PubMed | Korea Polytechnic University, Chonnam National University, Jeonnam Biofood Technology Center, Zhengzhou University and 3 more.
Type: Journal Article | Journal: International journal of oncology | Year: 2015
The World Health Organization (WHO) has reported that cancer is one of the most prevalent diseases and a leading cause of death worldwide. Many anticancer drug development studies have been pursued over the last few decades and several viable drugs have been discovered, such as paclitaxel, topotecan and irinotecan. Previously, our research group uncovered the cytocidal and cytostatic effects of the plant Stephania delavayi Diels. In this study, we determined the active chemical to be 6,7-di-O-acetylsinococuline (FK-3000). The FK-3000 half maximal inhibitory concentration (IC50) in MDA-MB-231 breast carcinoma cells at 48 h was 0.52 g/ml and it induced apoptosis in a dose- and time-dependent manner. FK-3000 suppressed NF-B nuclear translocation, decreased NF-B phosphorylation, and decreased COX-2 protein expression. MDA-MB-231 xenografted mice were treated with FK-3000, Taxol, or their combination for 21 days. The tumor size was smallest in the co-treatment group, indicating that FK-3000 may have a synergistic effect with Taxol. FK-3000 treatment showed no adverse effects on blood cell counts, serum protein levels, or pathology. These studies demonstrate that FK-3000, isolated from S. delavayi Diels., is a promising, pathway-specific anticancer agent that exhibits low toxicity.
PubMed | University of Michigan, Tianjin Medical University, Comparative Biomedicine Research Branch, CAS Shanghai Institute of Materia Medica and 2 more.
Type: Journal Article | Journal: Pharmaceutical research | Year: 2016
To investigate the applicability of fusion biotoxins combining pore-forming toxins (PFTs) and ribosome-inactivating proteins (RIPs) for the anti-cancer treatment.Membrane active PFTs tend to destabilize cell membranes of tumor cells, but lack a warhead inducing significant cause of cell death. Cell-impermeable RIPs possess a powerful warhead, yet not able to enter the tumor cells. To address these challenges for anti-tumor effects, we introduced a fusion strategy of conjugating melittin (a PFT) and gelonin (a type 1 RIP) via chemical and recombinant methods, followed by in vitro assays and in vivo animal studies.In vitro characterization results confirmed that the chimeric gelonin-melittin fusion proteins retained equivalent intrinsic activity to that of unmodified gelonin in inhibiting protein translation. However, chemically conjugated gelonin-melittin (cGel-Mel) and recombinant chimeric gelonin-melittin fusion (rGel-Mel) exhibited greater cell uptake, yielding a significantly enhanced cytotoxic activity over treatment of gelonin, melittin or physical mixture of gelonin and melittin. Remarkably, cGel-Mel and rGel-Mel displayed 32- and 10-fold lower IC50 than gelonin in the cell lines. The superior anti-tumor efficacy of multivalent cGel-Mel to monovalent rGel-Mel suggested that valency could be a crucial factor for the extent of melittin-mediated cell uptake. Tumoricidal effects observed from animal studies were in good accordance with our findings from the cellular assays.This study successfully demonstrated that fusion of biotoxins could provide a simple yet effective way to synergistically augment their anti-tumor activity.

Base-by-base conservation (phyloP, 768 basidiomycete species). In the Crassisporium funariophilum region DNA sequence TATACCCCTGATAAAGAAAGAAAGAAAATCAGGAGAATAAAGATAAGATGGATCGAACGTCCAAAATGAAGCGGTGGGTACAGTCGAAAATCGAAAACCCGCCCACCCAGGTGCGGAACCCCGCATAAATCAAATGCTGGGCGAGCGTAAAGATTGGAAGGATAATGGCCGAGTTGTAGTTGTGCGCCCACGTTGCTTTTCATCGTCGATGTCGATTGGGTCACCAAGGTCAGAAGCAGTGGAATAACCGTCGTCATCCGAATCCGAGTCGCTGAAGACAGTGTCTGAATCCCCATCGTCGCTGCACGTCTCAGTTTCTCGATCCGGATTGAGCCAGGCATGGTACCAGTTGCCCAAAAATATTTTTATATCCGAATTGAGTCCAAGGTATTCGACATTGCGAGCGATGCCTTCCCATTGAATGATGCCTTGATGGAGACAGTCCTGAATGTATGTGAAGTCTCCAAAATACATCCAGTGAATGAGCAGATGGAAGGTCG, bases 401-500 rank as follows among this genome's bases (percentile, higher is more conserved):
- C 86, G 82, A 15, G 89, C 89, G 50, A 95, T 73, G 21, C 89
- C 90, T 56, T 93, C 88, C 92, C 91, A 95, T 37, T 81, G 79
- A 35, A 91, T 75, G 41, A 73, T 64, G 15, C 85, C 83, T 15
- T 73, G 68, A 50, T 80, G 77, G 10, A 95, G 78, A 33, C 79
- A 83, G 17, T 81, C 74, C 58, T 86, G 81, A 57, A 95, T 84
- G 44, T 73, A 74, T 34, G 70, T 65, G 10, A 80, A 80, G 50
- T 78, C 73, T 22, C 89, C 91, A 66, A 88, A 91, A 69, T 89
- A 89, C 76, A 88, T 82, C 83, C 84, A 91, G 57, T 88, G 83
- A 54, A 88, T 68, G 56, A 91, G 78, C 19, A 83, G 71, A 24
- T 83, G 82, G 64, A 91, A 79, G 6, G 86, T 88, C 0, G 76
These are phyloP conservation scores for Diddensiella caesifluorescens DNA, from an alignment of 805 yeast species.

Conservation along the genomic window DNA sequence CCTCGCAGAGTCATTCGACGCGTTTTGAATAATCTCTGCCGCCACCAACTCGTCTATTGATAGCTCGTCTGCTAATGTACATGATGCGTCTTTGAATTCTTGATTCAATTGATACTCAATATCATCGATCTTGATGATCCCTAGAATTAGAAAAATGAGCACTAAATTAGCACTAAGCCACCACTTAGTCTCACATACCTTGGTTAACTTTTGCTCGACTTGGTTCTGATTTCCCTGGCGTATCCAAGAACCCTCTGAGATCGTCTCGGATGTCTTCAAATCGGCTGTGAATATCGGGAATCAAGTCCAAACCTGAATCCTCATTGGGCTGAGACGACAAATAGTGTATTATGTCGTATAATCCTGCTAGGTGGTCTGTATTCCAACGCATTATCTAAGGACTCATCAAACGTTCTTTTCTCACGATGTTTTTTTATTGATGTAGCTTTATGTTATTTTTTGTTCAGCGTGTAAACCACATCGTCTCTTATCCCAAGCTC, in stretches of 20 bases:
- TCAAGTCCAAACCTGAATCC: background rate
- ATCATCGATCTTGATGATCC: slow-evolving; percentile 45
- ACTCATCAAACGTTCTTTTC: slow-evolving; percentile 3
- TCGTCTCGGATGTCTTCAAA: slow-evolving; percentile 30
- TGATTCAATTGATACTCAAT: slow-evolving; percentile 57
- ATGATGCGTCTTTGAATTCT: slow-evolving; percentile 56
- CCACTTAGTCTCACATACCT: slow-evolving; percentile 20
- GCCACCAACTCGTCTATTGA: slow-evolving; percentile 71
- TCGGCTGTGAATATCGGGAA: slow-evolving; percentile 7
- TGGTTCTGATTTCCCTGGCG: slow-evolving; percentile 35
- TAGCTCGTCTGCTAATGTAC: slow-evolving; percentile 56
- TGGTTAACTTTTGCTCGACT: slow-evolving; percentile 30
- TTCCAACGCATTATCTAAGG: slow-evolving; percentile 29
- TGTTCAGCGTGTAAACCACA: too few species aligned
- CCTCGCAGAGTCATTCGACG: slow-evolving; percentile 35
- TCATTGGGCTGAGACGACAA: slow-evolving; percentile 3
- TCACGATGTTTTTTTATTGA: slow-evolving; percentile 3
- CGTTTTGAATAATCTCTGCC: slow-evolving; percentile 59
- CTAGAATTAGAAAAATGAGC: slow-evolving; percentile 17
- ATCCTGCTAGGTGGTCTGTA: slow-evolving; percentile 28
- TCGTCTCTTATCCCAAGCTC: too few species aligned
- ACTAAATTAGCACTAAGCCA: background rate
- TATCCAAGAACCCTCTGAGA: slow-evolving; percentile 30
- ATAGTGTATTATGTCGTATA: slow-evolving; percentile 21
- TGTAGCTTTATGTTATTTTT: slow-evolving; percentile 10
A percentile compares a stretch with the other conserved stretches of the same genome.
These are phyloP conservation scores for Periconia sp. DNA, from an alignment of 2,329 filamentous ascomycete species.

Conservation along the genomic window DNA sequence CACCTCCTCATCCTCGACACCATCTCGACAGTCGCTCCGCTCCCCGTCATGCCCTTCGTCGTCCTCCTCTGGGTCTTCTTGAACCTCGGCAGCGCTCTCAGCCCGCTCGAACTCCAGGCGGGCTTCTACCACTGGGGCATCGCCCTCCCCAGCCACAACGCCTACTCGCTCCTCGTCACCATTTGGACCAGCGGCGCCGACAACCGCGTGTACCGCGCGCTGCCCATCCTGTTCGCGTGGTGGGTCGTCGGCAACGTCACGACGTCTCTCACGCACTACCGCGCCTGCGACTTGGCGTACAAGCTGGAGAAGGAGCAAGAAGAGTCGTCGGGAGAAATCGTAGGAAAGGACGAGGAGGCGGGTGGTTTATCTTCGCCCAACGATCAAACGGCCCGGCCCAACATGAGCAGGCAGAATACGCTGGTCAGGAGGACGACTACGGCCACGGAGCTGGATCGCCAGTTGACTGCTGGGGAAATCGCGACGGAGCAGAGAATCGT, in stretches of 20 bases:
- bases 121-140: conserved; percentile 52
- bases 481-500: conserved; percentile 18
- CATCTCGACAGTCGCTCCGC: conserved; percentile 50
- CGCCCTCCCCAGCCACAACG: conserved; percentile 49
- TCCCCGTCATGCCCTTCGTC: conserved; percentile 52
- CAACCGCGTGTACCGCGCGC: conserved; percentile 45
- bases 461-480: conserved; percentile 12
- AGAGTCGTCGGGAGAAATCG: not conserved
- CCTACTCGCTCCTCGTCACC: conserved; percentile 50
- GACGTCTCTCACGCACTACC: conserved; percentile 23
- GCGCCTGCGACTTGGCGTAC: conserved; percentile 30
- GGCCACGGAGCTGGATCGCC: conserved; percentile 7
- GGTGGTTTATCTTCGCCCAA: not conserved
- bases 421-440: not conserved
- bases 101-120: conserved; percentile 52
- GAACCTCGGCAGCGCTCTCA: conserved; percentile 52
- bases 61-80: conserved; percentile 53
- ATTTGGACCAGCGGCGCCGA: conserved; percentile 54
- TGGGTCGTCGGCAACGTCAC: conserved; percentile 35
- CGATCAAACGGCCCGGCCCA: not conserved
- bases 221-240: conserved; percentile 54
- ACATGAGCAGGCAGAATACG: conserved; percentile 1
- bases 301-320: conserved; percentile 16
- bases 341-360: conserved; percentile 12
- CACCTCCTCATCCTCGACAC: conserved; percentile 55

PubMed | National Health Research Institute, Chungnam National University and Comparative Biomedicine Research Branch
Type: Journal Article | Journal: Molecules and cells | Year: 2016
Although innate color preference of motile organisms may provide clues to behavioral biases, it has remained a longstanding question. In this study, we investigated innate color preference of zebrafish larvae. A cross maze with different color sleeves around each arm was used for the color preference test (R; red, G; green, B; blue, Y; yellow). The findings showed that 5 dpf zebrafish larvae preferred blue over other colors (B > R > G > Y). To study innate color recognition further,
PubMed | University of Ulsan, A-Life Medical and Comparative Biomedicine Research Branch
Type: | Journal: Scientific reports | Year: 2016
Macroautophagy (autophagy) is believed to maintain energy homeostasis by degrading unnecessary cellular components and molecules. Its implication in regulating cancer metabolism recently started to be uncovered. However, the precise roles of autophagy in cancer metabolism are still unclear. Here, we show that autophagy plays a critical role in glutamine metabolism, which is required for tumor survival. Pancreatic ductal adenocarcinoma (PDAC) cells require both autophagy and typical glutamine transporters to maintain intracellular glutamine levels. Glutamine deprivation, but not that of glucose, led to the activation of macropinocytosis-associated autophagy through TFEB induction and translocation into the nucleus. In contrast, glutamine uptake increased as a compensatory response to decreased intracellular glutamine levels upon autophagy inhibition. Moreover, autophagy inhibition and glutamine deprivation did not induce cell death, while glutamine deprivation dramatically activated apoptotic cell death upon autophagy inhibition. Interestingly, the addition of -ketoglutarate significantly rescued the apoptotic cell death caused by the combination of the inhibition of autophagy with glutamine deprivation. Our data suggest that macropinocytosis-associated autophagy is a critical process providing glutamine for anaplerosis of the TCA cycle in PDAC. Thus, targeting both autophagy and glutamine metabolism to completely block glutamine supply may provide new therapeutic approaches to treat refractory tumors.